Weaknesses: It’s safe to say this team is very young. There are no impact seniors and only one impact junior. Consequently, the youth of this team could very well affect its depth. However, when you take a look at last year’s team, the same things were said and look where the Buffs ended up. Josh Scott and Xavier Johnson, two projected starters, are incoming freshmen and will be expected to make an impact immediately. Although college basketball is a sport where freshmen can be influential right away with the most ease, it’s no sure thing. The bench of this team is still very much in question. Sabatino Chen can shoot the ball well when open and Jeremy Adams can get a bucket here and there, but the bench’s ineptitude is going to hurt the Buffaloes early on until someone proves they can contribute. The depth and youth of this team will determine how successful the Buffaloes will be this year.

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Colorado Week: Six-Man Recruiting Class Bolsters Solid Set Of Returnees

Posted by AMurawa on July 25th, 2012

On the heels of last year’s surprisingly good recruiting class, head coach Tad Boyle landed a huge six-man class this season, signing three terrific home-state talents, while also stealing a couple more players from out of the Los Angeles area and landing an intriguing talent from Michigan. The six of these guys are all over the place in terms of their positions and their strengths, making this an incredibly balanced recruiting class that should be able to step in and immediately contribute. We’ll break all six of them down below, roughly in the order of the contributions we expect from them.

Josh Scott, Freshman, Power Forward, 6’10” 215 lbs, Lewis-Palmer High School, Monument, CO – Last year’s Gatorade Player of the Year and Mr. Basketball in Colorado, Scott led his high school team to the state 4A championship while averaging 28.5 points per game (best in the state), 11 rebounds and 2.5 blocks per game. He’s a super athlete with good fundamentals and a good feel for the game. A four-man with some of the offensive skills of a three, he can score in the post with jump hooks from either side, or can face up his man and take him off the dribble in short bursts. Like most freshmen, he needs to get stronger and he could stand to improve his jump shot, but just on his combination of athleticism and basketball IQ alone, he should be ready to play a big role right out of the gate. He should be in line for some of the minutes left behind by Austin Dufault, and could even help Andre Roberson man the front line while guarding the other team’s center. He’s got the skill set that could make him a future NBA player and all accounts are, he’s got the hard-working commitment to go with those skills.

Josh Scott, Colorado

The Reigning Gatorade Player Of The Year in Colorado High School Basketball, Josh Scott Could Step Right Into A Major Role Up Front For The Buffaloes (Eric Bellamy, ESPNHS)

Xavier Johnson, Freshman, Combo Forward, 6’6” 220 lbs, Mater Dei High School, Santa Ana, CA – Johnson is one of two players who played high school ball at Southern California power Mater Dei. Over his four years at the school, he helped his team compile a sterling 129-9 record, including state championships in each of his final two seasons. As a senior, he averaged 18.1 points and 9.2 rebounds and won the CIF Player of the Year honors. And he is, in short, a beast, with dunks over Shabazz Muhammad and Austin Rivers studding his resume. He’s got a body that is ready to step in an immediately take the pounding of a 30-plus game schedule and CU coaches have raved about his competitiveness, his maturity, and his willingness to learn. And, he’ll need to learn, because while athletically he is ready to go, he’s still needs to dial in his offensive game. Nevertheless, he’ll likely step directly into a major role immediately for the Buffs, spending most of his time at the three, but displaying the toughness that allows him to spend time as an undersized four.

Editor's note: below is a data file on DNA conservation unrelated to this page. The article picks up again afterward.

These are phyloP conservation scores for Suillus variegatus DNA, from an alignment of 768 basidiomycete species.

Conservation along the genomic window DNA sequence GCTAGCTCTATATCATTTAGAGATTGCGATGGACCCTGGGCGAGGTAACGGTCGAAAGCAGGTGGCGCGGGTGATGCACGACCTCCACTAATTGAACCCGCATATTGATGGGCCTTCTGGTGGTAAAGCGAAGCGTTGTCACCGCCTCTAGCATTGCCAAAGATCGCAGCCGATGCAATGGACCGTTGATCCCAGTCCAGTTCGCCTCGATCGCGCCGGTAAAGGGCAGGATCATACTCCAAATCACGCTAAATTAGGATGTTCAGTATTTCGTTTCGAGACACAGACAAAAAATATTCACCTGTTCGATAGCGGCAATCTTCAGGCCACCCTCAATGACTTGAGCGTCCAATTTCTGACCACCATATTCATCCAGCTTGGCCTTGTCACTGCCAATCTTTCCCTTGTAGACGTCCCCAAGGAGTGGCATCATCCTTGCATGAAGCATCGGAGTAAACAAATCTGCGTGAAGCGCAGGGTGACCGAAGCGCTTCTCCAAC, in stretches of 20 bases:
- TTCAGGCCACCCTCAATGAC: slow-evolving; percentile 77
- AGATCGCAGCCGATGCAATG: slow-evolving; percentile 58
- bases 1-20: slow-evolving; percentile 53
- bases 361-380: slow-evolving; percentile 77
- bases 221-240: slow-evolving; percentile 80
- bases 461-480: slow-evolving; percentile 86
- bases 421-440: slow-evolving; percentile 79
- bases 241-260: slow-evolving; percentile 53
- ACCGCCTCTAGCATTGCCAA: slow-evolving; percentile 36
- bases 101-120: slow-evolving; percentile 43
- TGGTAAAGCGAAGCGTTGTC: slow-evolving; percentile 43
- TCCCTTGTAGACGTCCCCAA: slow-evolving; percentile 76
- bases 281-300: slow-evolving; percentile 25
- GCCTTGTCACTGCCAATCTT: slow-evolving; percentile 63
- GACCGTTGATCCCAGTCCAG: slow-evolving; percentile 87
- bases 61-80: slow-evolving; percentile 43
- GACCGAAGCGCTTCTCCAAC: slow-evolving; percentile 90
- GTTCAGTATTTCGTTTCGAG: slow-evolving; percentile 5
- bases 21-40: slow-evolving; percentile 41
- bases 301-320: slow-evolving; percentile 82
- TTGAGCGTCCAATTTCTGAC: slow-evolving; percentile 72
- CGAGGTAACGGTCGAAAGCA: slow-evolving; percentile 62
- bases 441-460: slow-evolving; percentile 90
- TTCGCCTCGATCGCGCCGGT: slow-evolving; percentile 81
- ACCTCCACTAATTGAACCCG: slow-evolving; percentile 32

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Colorado: 2011-12 Post-Mortem

Posted by AMurawa on April 10th, 2012

Over the course of the next two weeks, the Pac-12 Microsite will break down each team’s season: what went well, what didn’t, and a look ahead at the future. Today’s subject: Colorado.

What Went Right

In its first season in the Pac-12, Colorado came into the season missing its top four scorers from 2010-11 and was picked to finish right near the bottom of the conference. Instead, the Buffs rode a strong homecourt advantage to an upper-division finish in the regular season then they ripped through the conference tournament to earn an NCAA Tournament bid. Not content to stop there, they actually won a game, upsetting UNLV in the round of 64, quite a season for a team for whom there were no real expectations in November. Head coach Tad Boyle gets a lot of credit for shuffling these pieces together in such a way as to make the most of the team’s talent, but even with three serious contributors to this year’s success on the way out due to graduation, the Buffaloes developed plenty of young talent this season that should prepare them for some successful seasons in the near future.

Tad Boyle, Colorado

Tad Boyle Led A Team Picked To Finish Near The Bottom Of The Standings To A Conference Championship (Stephen Dunn, Getty Images)

What Went Wrong

If there was one real problem for Colorado this season it was its relative inability to produce wins in a true road environment against quality competition. Despite a 4-7 record on the road, a closer look shows those wins coming against Air Force (7th place in the Mountain West), USC, Arizona State, and Utah (three teams that finished between #10 and #12 in the Pac-12). While the Buffs lost just two home games this season and just one home game in conference play, they’ll need to find a way to score quality road wins in order to compete for a regular season Pac-12 title.

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Pac-12 Morning Five: 03.28.12 Edition

Posted by AMurawa on March 28th, 2012